Interannually varying salinity effects on ENSO in the tropical pacific: a diagnostic analysis from Argo
In this paper, three-dimensional temperature and salinity fields from Argo profiles are used to diagnose the interannual variations of some related upper oceanic fields in the tropical Pacific, with a focus on interannually varying salinity effects on the El Niño-Southern Oscillation (ENSO) events. It is clearly demonstrated that the salinity field plays a significantly large role in modulating the density and mixed layer (ML) over the western-central tropical Pacific. In particular, the contribution of interannually varying salinity to the interannual variations in density, ML, and stratification is surprisingly larger than that of interannually varying temperature. Over the entire region west of the dateline, the salinity effects are not limited to the surface but are clearly seen below the ML as represented in density and stratification fields. Furthermore, the mechanism for how the anomalous salinity field is modulating the ENSO cycle is investigated and explained through the El Niño (2009–2010) and La Niña (2010–2011) cases. Evidently, salinity field is shown to exert a significant influence on interannual variability as it directly affects the vertical mixing and entrainment at the base of the ML, the processes important to sea surface temperature (SST) in the equatorial regions.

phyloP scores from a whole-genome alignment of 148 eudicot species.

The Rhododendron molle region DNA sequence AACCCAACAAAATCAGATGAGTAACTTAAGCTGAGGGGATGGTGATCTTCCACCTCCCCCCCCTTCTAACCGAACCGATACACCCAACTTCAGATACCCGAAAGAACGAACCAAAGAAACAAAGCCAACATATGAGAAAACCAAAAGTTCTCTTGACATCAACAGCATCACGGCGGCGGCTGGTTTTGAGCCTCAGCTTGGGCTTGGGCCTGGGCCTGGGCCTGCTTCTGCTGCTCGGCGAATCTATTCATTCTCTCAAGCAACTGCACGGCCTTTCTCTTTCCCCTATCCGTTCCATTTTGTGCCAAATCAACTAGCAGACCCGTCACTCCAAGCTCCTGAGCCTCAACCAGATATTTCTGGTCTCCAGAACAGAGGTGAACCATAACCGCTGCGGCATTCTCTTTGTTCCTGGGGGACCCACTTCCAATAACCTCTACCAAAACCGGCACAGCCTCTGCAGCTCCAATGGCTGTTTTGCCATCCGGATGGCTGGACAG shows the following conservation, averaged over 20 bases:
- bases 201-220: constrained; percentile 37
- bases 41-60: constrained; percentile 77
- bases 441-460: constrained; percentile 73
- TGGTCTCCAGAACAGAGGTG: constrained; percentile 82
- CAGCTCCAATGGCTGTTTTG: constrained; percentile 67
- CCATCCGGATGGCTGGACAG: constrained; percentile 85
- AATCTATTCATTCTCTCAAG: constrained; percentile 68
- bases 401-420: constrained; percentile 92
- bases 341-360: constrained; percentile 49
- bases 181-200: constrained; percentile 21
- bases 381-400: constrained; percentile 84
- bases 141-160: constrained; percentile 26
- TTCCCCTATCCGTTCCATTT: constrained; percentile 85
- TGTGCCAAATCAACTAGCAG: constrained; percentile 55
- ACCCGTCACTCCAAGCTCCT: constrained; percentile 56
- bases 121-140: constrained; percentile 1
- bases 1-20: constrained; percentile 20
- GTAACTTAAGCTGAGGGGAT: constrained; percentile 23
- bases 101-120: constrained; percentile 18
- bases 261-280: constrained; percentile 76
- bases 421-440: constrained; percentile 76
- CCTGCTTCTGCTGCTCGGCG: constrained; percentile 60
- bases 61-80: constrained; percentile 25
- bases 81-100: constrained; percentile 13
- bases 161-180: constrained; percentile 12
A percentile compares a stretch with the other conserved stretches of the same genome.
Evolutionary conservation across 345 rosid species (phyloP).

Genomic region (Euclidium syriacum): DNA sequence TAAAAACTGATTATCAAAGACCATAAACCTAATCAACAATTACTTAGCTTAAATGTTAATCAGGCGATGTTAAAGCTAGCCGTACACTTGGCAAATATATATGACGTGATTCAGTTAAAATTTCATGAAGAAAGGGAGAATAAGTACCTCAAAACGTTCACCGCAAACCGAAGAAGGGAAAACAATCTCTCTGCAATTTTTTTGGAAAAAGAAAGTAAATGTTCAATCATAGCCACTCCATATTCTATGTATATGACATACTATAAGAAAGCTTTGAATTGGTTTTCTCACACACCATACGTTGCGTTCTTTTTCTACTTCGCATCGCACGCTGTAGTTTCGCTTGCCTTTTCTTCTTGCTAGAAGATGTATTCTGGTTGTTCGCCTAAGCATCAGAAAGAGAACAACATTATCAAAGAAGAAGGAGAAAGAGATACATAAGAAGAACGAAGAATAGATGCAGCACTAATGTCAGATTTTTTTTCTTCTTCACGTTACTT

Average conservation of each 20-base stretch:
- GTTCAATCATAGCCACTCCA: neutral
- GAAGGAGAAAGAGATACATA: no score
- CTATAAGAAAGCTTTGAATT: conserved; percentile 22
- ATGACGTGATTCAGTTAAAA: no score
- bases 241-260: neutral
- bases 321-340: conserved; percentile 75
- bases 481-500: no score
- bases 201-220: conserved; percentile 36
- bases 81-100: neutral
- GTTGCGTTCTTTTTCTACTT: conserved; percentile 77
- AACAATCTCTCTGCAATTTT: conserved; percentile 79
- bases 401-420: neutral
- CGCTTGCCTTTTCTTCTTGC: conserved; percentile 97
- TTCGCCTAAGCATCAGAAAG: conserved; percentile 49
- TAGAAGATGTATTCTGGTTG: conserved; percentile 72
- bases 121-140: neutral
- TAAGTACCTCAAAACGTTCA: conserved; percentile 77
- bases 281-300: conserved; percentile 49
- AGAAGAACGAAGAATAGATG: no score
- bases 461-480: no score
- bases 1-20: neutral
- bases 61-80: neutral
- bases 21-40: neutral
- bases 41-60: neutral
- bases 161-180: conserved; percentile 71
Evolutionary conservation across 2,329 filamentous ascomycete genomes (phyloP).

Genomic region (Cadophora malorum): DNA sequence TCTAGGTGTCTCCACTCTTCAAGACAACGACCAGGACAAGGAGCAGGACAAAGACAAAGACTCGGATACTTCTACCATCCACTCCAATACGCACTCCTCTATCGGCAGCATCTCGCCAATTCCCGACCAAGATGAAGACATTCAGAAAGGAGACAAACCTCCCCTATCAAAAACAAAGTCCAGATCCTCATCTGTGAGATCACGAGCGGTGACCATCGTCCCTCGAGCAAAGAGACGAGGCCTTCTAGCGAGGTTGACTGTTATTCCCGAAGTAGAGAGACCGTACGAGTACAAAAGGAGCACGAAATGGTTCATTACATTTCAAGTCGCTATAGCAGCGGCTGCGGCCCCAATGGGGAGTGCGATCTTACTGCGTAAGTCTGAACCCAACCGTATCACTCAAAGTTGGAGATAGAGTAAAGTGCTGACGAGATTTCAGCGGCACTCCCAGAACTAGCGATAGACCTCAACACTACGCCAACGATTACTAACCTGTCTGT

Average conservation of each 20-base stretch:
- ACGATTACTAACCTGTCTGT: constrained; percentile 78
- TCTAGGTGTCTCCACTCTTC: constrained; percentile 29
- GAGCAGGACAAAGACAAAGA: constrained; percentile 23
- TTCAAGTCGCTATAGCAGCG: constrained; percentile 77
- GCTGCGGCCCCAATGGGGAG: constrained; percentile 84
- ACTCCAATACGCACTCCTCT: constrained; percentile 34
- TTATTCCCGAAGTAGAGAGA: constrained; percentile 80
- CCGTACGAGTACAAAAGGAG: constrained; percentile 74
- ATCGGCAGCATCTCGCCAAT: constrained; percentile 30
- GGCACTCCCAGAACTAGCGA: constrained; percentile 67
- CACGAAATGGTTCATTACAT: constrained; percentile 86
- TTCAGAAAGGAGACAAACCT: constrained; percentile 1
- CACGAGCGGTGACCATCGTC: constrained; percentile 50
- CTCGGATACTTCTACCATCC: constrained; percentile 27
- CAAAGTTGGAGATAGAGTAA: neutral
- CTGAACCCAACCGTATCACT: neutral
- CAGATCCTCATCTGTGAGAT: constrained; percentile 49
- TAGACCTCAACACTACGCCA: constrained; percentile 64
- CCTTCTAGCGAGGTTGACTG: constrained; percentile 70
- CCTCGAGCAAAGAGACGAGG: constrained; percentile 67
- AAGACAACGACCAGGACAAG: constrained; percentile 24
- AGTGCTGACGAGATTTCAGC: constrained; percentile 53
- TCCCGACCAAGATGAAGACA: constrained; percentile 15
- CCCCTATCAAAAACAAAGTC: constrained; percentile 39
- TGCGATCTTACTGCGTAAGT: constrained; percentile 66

KeywordsSalinity effect ENSO Argo Western-central tropical Pacific
This work was supported by the National Program for Support of Top-notch Young Professionals, the National Basic Research Program of China (Grant Nos. 2012CB417404 and 2012CB956000), the Chinese Academy Sciences’ Project “Western Pacific Ocean System: Structure, Dynamics and Consequences” (WPOS; Grant Nos. XDA10010405 and XDA11010301), and the National Natural Science Foundation of China (Grant Nos. 41176014 and 41475101).
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